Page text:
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The Community Lenders' Role in Flood Insurance Selection for Borrowers

Flood insurance advice from Lenders to Borrowers image of house in floodedThe community lender’s role as a trusted advisor during the mortgage application process is truly an important one. In many cases the lender can rely upon their expertise, however, there are times when it is prudent to rely on a trusted partner of their own to provide sound advice to their borrowers. One of these cases is finding the most affordable option for flood insurance. 

The second most costly cause of damage to real estate property is flood damage. According to figures provided by the Insurance Information Institute, the average cost of a flood insurance claim between 2013 and 2017 was $67,793. By comparison, the most costly cause of loss over the same period was fire and lighting at $68,322.The need to protect collateral from such a devastating loss like a flood is paramount especially in communities within or near a flood zone determined by FEMA. 

Read: Three Times as Many People in need of Flood Insurance than Current FEMA Maps Show

Unfortunately, it is often the case that property is not protected. According to a study by McKinsey & Company focused on the devastating 2017 hurricane season 60% of Florida properties and 80% of Texas properties did not have a flood policy in force. As hurricane season approaches again and the threat of flood with it, it is imperative for homeowners and financial institutions to ensure that property is adequately protected from losses stemming from flood damage.

Historically, the only source that provided flood insurance was the National Flood Insurance Program (NFIP) which was formed in 1968. Over the decades NFIP tried to keep premiums low so many flood insurance policies were subsidized leading to artificially low prices and a high amount of debt caused by the program.  When years of high flood losses came the NFIP struggled to remain above water itself.  Prices then skyrocketed. 

Read: Private Flood Insurance Market Advantageous for Lenders and Consumers

Previously this monopoly was necessary because it was difficult for insurance companies to predict the location and severity of floods. However, with the onset of new technologies, it has become more achievable to reliably underwrite a flood risk. This has led to changes in government regulations leading to greater competition in the marketplace and ultimately, fairly priced policies.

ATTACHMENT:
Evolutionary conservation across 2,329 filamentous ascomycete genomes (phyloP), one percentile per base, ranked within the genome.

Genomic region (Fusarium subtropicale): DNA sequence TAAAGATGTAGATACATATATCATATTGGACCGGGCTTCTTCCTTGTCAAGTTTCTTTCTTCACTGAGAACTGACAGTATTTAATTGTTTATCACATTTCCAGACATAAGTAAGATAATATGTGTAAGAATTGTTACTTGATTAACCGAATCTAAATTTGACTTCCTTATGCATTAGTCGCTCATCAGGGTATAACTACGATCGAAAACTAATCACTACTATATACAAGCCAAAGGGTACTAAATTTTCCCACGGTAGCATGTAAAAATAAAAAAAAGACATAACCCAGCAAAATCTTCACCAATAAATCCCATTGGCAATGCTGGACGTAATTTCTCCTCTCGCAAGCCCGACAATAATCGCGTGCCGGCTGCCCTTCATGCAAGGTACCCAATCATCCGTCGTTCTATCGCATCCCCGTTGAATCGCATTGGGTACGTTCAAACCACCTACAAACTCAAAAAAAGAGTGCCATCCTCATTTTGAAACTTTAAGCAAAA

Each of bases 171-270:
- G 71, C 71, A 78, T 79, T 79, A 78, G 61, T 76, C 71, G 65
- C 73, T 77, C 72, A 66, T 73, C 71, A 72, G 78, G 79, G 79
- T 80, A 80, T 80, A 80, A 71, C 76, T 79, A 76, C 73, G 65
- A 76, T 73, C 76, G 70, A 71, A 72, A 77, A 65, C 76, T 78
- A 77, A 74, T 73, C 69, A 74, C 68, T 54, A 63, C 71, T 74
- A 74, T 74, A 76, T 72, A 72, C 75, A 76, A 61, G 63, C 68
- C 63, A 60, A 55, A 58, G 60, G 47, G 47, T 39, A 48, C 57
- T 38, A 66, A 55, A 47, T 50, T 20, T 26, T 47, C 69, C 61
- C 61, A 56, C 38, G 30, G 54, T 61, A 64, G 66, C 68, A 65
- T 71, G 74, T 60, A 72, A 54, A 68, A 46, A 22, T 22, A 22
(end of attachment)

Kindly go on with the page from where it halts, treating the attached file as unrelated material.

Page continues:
On July 1, 2019, a key mandate borne of the Biggert-Waters Flood Insurance Reform Act of 2012 came into effect. This mandate was that Financial Institutions accept Private Flood Insurance that is comparable to an NFIP policy and satisfies certain criteria. As a result of the monopoly being relaxed premiums have indeed seen a marked decrease. This creates the opportunity of savings for your borrowers - if they are aware of the option. 

Borrowers rely heavily on their community lender to advise them on their available options. Let your borrowers know that they can purchase Flood Insurance privately instead of through the NFIP and the cost is often less. This duty of community lenders is only increased when you consider the number of Americans that are underinsured or uninsured for a flood loss.

Golden Eagle Insurance’s team of trusted insurance specialists are poised to continue this conversation with you. We have an easy to apply for Private Flood option for your borrowers to consider. Let’s talk about identifying the savings you would be able to provide to your borrowers through competitively priced flood policies. If you would like to have a conversation about Private Flood Insurance and how we can help provide more affordable solutions, click below to get in touch.

Let's talk about Private Flood Insurance

 

Sources: 

https://www.iii.org/fact-statistic/facts-statistics-flood-insurance

https://www.iii.org/fact-statistic/facts-statistics-homeowners-and-renters-insurance

https://www.mckinsey.com/industries/financial-services/our-insights/insuring-hurricanes-perspectives-gaps-and-opportunities-after-2017

https://www.occ.gov/news-issuances/news-releases/2019/nr-ia-2019-15.html

   

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